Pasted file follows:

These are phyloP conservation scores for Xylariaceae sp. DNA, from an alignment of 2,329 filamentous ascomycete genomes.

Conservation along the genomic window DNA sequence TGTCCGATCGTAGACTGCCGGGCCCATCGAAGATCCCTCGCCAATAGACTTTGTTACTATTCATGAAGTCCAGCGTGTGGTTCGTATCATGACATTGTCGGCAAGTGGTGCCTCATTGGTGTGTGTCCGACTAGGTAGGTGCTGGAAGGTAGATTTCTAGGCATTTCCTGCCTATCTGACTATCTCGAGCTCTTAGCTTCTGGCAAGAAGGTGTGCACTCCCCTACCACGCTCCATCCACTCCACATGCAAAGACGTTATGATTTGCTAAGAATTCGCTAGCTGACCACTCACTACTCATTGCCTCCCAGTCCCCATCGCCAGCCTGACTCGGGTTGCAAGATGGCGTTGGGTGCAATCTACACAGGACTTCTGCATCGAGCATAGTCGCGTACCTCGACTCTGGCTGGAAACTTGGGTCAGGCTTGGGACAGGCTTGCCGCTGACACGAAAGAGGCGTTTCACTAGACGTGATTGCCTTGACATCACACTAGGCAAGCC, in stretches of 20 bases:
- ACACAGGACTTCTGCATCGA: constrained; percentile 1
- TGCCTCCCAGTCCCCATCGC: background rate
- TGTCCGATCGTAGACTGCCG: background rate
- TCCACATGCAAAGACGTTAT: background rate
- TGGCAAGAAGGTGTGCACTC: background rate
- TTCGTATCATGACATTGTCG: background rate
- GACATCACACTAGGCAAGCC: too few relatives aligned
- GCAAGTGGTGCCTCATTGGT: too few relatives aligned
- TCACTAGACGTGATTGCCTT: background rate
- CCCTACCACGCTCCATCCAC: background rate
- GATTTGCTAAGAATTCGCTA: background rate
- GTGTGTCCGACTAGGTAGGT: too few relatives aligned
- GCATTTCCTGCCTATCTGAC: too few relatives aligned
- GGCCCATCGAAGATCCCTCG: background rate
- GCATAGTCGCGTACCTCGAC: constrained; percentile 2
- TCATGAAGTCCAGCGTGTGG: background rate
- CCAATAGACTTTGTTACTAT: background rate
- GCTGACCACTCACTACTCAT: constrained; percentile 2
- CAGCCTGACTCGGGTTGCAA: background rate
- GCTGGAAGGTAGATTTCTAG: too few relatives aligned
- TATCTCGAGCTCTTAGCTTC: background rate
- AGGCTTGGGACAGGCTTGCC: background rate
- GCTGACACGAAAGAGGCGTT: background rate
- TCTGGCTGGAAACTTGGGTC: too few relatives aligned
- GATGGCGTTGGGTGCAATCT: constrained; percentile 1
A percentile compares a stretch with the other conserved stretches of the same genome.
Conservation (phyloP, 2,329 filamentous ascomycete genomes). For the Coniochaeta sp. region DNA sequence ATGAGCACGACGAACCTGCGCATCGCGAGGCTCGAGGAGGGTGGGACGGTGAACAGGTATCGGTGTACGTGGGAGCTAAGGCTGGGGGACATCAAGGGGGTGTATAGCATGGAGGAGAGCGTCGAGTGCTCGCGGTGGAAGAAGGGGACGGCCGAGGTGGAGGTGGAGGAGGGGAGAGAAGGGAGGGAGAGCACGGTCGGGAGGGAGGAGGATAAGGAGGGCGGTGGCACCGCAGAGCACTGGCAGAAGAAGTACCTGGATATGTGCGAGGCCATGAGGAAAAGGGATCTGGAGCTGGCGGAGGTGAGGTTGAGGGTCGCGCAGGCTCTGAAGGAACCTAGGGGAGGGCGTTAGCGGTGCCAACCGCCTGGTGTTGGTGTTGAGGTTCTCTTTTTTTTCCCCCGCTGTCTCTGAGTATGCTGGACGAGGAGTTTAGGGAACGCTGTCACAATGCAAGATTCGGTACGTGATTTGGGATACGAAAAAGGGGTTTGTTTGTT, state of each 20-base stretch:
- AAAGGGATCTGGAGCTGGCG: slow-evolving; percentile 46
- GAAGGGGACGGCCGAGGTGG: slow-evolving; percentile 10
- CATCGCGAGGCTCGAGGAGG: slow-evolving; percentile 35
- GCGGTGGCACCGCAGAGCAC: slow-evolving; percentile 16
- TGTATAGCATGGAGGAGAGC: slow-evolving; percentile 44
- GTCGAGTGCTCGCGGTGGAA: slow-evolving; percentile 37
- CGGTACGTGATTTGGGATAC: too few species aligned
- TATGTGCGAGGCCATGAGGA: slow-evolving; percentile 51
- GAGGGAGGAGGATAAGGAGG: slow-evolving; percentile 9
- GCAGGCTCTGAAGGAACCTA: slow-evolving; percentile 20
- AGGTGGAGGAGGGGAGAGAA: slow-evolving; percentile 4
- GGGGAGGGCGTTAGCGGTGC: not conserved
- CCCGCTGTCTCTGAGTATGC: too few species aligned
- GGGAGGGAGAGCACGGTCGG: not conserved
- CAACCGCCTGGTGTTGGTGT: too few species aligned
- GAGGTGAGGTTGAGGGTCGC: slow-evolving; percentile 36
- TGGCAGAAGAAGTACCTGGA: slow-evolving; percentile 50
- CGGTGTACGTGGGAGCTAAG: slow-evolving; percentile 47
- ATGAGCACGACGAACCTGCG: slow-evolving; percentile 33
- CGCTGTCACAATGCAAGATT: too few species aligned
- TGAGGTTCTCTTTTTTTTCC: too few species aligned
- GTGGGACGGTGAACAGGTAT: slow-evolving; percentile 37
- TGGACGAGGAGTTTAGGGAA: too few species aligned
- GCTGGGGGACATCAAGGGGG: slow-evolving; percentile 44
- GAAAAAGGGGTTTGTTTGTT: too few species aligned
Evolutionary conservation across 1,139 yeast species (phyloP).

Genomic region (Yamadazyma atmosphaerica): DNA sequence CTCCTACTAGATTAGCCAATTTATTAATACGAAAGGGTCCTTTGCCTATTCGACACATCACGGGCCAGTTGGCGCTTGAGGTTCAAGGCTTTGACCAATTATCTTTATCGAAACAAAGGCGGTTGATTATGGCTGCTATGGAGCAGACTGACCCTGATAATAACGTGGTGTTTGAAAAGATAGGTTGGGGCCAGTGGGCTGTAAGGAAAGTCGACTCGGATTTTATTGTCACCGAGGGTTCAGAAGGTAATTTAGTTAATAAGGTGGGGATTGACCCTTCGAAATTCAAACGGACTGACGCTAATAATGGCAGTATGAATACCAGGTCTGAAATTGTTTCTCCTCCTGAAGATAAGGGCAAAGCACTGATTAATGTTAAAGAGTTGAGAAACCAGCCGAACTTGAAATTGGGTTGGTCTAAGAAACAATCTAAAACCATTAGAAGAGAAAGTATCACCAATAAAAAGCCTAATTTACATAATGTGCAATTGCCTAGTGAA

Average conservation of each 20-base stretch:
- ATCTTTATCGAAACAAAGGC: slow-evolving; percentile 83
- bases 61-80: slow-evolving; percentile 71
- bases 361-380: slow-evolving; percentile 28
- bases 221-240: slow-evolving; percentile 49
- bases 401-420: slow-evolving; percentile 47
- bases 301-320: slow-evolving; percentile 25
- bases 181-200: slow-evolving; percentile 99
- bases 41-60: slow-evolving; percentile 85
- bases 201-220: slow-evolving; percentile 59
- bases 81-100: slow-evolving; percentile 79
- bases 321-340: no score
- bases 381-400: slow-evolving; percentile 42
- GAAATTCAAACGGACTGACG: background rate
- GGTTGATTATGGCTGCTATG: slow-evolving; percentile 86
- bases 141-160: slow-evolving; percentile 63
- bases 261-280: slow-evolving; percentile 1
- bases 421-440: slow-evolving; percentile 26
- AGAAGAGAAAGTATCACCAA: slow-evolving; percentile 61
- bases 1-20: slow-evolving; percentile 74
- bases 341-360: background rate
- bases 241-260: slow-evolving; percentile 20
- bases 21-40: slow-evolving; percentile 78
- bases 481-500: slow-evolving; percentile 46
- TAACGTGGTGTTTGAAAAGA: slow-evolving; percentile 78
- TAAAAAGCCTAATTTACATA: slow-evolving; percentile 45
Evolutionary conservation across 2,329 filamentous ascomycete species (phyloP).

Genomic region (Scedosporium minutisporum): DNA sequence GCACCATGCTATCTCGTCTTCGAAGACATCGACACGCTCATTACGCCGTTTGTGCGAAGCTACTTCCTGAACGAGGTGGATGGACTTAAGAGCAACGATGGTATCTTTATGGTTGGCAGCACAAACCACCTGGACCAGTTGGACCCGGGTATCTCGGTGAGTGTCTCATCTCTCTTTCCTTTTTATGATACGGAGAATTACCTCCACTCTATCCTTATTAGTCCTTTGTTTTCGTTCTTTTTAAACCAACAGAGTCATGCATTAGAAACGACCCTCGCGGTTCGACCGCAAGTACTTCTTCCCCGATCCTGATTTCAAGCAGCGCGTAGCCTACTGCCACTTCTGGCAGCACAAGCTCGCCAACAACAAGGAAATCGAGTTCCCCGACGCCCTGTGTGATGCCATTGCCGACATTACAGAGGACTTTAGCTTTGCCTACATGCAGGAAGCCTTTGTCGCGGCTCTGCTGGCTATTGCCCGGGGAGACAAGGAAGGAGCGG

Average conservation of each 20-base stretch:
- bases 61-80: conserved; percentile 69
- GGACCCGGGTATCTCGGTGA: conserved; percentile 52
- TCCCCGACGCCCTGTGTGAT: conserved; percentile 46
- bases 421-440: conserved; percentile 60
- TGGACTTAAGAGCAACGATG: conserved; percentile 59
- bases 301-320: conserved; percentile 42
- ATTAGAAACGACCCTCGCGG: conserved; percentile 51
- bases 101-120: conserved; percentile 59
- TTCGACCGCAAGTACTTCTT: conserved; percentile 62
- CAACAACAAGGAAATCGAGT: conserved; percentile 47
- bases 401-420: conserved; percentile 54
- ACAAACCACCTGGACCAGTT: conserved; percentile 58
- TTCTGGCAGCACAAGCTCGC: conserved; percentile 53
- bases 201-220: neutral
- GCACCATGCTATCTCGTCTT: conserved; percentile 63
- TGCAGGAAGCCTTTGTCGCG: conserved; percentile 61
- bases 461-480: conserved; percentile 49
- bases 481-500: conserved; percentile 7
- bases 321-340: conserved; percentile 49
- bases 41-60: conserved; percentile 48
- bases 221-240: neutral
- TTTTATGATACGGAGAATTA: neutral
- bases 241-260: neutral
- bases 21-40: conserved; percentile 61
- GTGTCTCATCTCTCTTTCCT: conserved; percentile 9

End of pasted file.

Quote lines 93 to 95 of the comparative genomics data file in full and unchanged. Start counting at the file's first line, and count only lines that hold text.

- bases 101-120: conserved; percentile 59
- TTCGACCGCAAGTACTTCTT: conserved; percentile 62
- CAACAACAAGGAAATCGAGT: conserved; percentile 47